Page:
The gut is often called the body’s second brain, so it’s not surprising that recent research shows a connection between gut health and mental health. At Tulsi Wellness Club, the team led by Natasha MacLeay, ND, Christian Jacob Del Rosario, ND, and Devin Stone, ND, helps you balance your gut and whole-body health so you can experience a dramatic improvement in your negative thoughts, moods, and behaviors. The San Diego office in Del Mar, California, is a welcoming and serene environment where you can get the best in holistic mental health care. Call the office or book your appointment online now.
Mental health care is medical care geared toward your emotional, psychological, and social wellness. The Tulsi Wellness Club team uses functional and naturopathic medicine approaches to uncover the roots of your mental health struggles and guide your natural recovery.
You might need mental health support if you’re struggling with thought, feeling, and behavior changes such as:
When it comes to your mental health, you’re the ultimate authority. You know when you’re not feeling well, and your body’s not functioning as it should. You deserve to find answers and feel better, and Tulsi Wellness Club is here to help.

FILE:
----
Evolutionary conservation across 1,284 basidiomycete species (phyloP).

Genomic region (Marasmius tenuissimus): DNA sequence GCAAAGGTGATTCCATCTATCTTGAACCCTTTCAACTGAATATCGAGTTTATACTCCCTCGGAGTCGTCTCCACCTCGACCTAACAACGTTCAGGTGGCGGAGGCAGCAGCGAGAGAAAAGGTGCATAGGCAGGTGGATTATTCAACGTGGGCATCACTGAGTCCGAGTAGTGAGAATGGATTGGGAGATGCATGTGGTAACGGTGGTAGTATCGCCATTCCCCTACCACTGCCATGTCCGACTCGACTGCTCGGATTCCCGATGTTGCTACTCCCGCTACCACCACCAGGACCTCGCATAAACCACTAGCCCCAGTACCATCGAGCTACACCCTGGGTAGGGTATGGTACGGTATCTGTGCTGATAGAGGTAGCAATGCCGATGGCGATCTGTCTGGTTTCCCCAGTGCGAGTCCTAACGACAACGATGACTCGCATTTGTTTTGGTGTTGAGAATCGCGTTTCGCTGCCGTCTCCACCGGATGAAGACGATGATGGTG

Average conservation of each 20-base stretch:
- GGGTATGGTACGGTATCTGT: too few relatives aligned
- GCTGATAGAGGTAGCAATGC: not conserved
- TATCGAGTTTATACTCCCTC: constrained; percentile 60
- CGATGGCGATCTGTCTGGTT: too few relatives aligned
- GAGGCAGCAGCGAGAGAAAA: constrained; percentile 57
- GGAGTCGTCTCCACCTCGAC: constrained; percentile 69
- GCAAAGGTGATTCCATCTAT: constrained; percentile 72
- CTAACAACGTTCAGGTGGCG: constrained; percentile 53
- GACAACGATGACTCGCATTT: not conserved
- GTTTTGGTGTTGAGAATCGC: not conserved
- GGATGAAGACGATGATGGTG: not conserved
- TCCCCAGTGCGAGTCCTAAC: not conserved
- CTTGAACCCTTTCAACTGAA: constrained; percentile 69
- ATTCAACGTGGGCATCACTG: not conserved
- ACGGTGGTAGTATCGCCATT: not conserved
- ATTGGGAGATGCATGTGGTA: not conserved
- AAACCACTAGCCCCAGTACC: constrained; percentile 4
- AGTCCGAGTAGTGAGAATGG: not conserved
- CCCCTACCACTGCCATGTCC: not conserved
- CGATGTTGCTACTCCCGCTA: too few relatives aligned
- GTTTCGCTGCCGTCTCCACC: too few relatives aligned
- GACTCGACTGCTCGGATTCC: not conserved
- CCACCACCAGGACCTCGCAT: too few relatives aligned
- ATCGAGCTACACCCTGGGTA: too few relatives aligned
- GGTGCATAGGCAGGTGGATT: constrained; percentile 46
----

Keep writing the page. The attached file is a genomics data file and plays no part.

Multiple factors, including genetics, brain chemistry, and life experiences, can affect your mental health. A more recently discovered influence on mental health is the gut. Experts once believed that the gut and brain had little connection, but recent research shows that the gut and brain actually have a complex two-way communication system: the gut-brain axis.
The gut-brain axis contains hormones, nerves, and bacteria, intimately connected with your digestive and mental health. Numerous studies show a close connection between gut health and anxiety and mood disorders. The gut is often called the “second brain” because it has so many neurotransmitter-producing neurons. Those neurons regulate your mood as well as appetite and digestion.
Further, the gut-brain axis is strongly affected by the gut microbiome, the microorganisms in the digestive tract. For instance, an imbalanced gut microbiome, with a decrease in beneficial bacteria, is linked to depression and anxiety, and a high level of harmful bacteria means you’re more likely to develop mental health problems.
You can improve your mental health with expert help. Functional medicine testing can determine what type of imbalances and issues could be affecting your mental health.
The team can also help you start a diet rich in fiber and fermented foods to increase the beneficial bacteria in your gut and maintain a healthy gut-brain axis. Intravenous (IV) therapy, NAD+, supplements, and other naturopathic medicine treatments may also help.
Call Tulsi Wellness Club or book your appointment online today.